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Water bureau moves ahead on filtration plant project
A California company will manage the project to build the filtration plant approved by the City Council to remove contaminents from Bull Run water.
Portland is working to build the plant by 2027 under a compliance schedule with the Oregon Health Authority. The management contract approved by the council on Aug. 29 is not to exceed around $68 million. The total project is currently estimated at $500 million.
The company's announcement was made shortly after the Portland Water Bureau said it plans to seek public feedback on the type of filtration and other details of the project before moving forward with the project, at the direction of Commissioner Amanda Fritz.
Opportunities for feedback will be announced in the next few weeks. Mayor Ted Wheeler transferred the PWB to Fritz from Commissioner Nick Fish on Sept. 4.
The council approved costruction of the plant after the potentially harmful Cryptosporidium parasite was repeatedly found in water in the Bull Run Watershed, the primary source of the city's water.
Brown and Caldwell describes itself as a leading environmental engineering and construction firm. It has worked on many similar projects in the past. The company sent out a press release on Wednesday saying it was "awarded a contract to provide program management services for Portland Water Bureau's (PWB) $500 million Bull Run Filtration Project."
"Public health and safety is the bureau's top priority," Portland Water Bureau (PWB) program director David Peters said in the release. "This transformational opportunity for the city will further protect and improve our primary source of drinking water for the long-term benefit of our customers."
According to the release, Brown and Caldwell will lead pilot testing and project definition work to determine and optimize the preferred treatment system. As program manager, the firm will also provide permitting; management and control of budget, schedule, and risk; and management and review of the work of design engineers and contractors to be retained by PWB in 2019.
"We are honored to help the city of Portland responsibly deliver a water filtration system to reliably and sustainably serve generations to come," Brown and Caldwell program manager Jon Holland said in the release. "We look forward to the opportunity to collaborate with PWB for this landmark project for the region."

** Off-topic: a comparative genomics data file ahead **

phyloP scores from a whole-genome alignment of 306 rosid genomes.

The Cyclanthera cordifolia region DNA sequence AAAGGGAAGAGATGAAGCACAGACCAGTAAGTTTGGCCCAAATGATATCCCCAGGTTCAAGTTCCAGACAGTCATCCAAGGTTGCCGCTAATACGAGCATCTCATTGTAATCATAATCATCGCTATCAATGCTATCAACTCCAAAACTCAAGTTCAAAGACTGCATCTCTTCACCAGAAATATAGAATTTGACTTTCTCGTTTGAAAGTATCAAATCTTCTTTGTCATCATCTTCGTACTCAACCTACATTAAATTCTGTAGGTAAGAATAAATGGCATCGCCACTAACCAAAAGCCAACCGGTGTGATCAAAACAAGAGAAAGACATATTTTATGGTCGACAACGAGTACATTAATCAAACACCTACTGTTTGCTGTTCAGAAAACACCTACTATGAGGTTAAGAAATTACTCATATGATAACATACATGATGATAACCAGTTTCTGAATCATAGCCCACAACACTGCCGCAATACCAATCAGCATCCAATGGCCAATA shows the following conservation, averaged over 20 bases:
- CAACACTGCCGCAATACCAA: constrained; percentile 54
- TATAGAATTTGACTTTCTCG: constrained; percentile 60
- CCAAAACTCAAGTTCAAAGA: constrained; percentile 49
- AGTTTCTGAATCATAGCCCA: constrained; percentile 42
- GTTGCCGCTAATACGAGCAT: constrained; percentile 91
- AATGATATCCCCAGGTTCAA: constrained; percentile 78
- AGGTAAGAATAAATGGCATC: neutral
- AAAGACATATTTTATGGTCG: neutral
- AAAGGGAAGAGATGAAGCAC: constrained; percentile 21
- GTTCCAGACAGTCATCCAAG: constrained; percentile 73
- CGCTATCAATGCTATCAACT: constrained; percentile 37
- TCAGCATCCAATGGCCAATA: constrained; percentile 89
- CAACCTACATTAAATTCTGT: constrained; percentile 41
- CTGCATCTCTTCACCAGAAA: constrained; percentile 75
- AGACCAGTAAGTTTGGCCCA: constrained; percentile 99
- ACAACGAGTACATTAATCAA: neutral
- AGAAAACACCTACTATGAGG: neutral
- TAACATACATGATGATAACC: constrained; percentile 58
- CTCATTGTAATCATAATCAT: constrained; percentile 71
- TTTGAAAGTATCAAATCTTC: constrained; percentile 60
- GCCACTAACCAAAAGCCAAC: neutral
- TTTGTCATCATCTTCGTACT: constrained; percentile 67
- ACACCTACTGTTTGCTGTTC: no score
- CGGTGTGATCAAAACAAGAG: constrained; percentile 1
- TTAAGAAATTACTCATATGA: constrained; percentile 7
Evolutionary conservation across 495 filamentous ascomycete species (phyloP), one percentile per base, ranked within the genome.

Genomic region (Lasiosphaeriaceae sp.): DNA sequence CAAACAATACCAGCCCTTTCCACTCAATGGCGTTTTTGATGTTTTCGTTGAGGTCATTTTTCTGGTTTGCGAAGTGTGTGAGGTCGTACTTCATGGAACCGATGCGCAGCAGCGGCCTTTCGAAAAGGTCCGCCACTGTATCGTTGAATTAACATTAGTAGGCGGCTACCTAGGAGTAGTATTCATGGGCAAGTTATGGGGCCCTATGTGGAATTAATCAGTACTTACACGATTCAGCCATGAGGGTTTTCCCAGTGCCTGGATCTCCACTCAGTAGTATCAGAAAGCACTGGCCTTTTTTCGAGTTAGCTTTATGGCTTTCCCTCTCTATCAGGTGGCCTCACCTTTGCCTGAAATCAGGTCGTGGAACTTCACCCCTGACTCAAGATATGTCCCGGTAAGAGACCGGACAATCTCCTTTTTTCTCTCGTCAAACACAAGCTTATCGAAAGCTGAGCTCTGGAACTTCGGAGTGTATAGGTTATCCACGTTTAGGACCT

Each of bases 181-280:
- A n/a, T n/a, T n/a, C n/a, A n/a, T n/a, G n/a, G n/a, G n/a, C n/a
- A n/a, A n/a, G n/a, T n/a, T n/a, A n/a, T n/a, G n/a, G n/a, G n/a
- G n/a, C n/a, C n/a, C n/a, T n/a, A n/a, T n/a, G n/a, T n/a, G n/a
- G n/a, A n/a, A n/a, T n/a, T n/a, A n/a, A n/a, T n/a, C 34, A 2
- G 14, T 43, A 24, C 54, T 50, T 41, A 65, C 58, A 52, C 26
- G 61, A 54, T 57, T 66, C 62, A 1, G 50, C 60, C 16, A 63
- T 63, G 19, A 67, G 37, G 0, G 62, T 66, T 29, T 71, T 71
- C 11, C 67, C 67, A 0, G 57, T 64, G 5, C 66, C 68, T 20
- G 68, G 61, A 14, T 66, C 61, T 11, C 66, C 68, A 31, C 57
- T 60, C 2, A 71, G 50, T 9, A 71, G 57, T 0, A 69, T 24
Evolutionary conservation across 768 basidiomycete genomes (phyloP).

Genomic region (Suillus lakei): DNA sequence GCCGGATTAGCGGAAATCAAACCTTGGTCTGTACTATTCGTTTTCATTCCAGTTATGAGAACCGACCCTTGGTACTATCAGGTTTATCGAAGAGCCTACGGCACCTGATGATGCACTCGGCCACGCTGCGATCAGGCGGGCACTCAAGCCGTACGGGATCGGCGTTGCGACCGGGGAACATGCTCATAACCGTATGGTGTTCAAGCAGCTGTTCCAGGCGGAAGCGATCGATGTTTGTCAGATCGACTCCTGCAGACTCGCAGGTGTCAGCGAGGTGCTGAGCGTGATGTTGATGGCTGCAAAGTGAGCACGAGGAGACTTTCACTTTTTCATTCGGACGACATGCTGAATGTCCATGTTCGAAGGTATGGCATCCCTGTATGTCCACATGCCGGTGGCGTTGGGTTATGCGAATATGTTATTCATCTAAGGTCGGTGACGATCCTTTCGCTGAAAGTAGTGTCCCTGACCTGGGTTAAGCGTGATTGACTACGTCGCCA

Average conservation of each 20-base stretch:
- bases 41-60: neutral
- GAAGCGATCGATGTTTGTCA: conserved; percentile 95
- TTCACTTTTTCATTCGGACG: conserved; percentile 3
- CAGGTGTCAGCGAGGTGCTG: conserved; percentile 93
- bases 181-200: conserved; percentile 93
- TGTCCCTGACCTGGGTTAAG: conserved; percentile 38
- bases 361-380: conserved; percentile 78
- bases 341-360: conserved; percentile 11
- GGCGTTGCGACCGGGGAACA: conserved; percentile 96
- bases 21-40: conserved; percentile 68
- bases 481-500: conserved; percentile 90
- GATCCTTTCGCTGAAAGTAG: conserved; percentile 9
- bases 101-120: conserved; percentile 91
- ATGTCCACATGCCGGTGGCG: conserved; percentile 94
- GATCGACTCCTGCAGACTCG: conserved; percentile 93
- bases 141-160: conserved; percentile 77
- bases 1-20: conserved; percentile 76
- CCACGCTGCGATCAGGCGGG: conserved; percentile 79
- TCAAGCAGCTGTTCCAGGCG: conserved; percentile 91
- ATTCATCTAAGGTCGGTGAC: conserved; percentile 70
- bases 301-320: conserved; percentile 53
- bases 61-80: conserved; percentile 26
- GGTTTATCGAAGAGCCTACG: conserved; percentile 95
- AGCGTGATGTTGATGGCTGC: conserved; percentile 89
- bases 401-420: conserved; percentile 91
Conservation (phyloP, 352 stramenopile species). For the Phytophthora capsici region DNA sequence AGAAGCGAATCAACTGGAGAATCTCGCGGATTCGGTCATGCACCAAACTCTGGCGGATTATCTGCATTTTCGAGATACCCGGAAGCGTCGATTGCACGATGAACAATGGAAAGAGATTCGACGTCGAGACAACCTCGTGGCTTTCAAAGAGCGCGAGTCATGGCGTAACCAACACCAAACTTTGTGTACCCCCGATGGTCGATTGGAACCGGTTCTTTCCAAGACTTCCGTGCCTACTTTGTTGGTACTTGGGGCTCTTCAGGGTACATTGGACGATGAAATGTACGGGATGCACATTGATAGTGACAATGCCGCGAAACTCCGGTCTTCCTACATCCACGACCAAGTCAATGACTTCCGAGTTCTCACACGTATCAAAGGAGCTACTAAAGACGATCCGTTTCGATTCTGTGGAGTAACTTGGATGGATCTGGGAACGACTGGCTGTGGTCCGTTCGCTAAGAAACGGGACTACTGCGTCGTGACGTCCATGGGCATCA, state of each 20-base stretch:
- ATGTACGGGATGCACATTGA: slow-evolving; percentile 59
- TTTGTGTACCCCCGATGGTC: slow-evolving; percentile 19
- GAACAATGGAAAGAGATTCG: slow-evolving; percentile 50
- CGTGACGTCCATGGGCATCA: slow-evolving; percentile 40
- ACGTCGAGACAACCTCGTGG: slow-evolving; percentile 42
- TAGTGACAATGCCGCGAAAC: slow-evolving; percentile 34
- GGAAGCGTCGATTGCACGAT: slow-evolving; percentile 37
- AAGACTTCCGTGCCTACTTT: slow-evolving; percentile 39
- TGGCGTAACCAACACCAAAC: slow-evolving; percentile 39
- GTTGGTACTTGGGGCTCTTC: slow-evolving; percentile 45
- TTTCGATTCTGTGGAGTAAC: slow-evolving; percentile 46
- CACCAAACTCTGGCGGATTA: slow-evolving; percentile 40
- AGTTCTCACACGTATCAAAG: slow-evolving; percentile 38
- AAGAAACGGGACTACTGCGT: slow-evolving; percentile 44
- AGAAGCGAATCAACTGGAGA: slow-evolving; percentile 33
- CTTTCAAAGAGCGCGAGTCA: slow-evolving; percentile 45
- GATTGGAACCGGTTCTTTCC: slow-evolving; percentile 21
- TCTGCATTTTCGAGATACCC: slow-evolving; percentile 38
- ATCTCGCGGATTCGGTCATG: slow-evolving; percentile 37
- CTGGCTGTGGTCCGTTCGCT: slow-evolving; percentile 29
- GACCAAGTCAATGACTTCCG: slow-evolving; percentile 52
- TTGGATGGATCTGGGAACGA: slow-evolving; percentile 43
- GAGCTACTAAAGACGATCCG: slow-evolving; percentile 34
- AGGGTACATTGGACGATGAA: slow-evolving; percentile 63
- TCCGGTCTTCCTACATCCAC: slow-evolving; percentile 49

Following successful pilot testing and design, construction will likely commence in late 2022 with the new facility operational by Sept. 30, 2027, in accordance with the city's agreement with Oregon Health Administration, the release said.
In its Monday press release, PWB said, "While small amounts of Cryptosporidium were detected coming from the Bull Run source starting in 2017, Cryptosporidium has not been detected in Portland's drinking water since April 10, 2018. Over the next nine years, the Portland Water Bureau will be installing a new treatment plant to remove Cryptosporidium from Bull Run drinking water."
According to the PWB release, "Exposure to Cryptosporidium can cause cryptosporidiosis, a serious illness. Symptoms can include diarrhea, vomiting, fever, and stomach pain. People with healthy immune systems recover without medical treatment. According to the Center for Disease Control and Prevention (CDC), people with severely weakened immune systems are at risk for more serious disease. Symptoms may be more severe and could lead to serious life-threatening illness. Examples of people with weakened immune systems include those with AIDS, those with inherited diseases that affect the immune system, and cancer and transplant patients who are taking certain immunosuppressive drugs."
Portland also supplies water to some surrounding cities and water districts. They include Burlington, City of Gresham, City of Sandy, City of Tualatin, Green Valley, GNR, Hideaway Hills, Lake Grove, Lorna Portland Water, Lusted, Palatine Hill, Pleasant Home, Raleigh, Rockwood, Skyview Acres, Tualatin Valley, Two Rivers, Valley View and West Slope Water Districts.
Results of ongoing test for Cryptosporidium can be found at www.portlandoregon.gov/water/article/628763.
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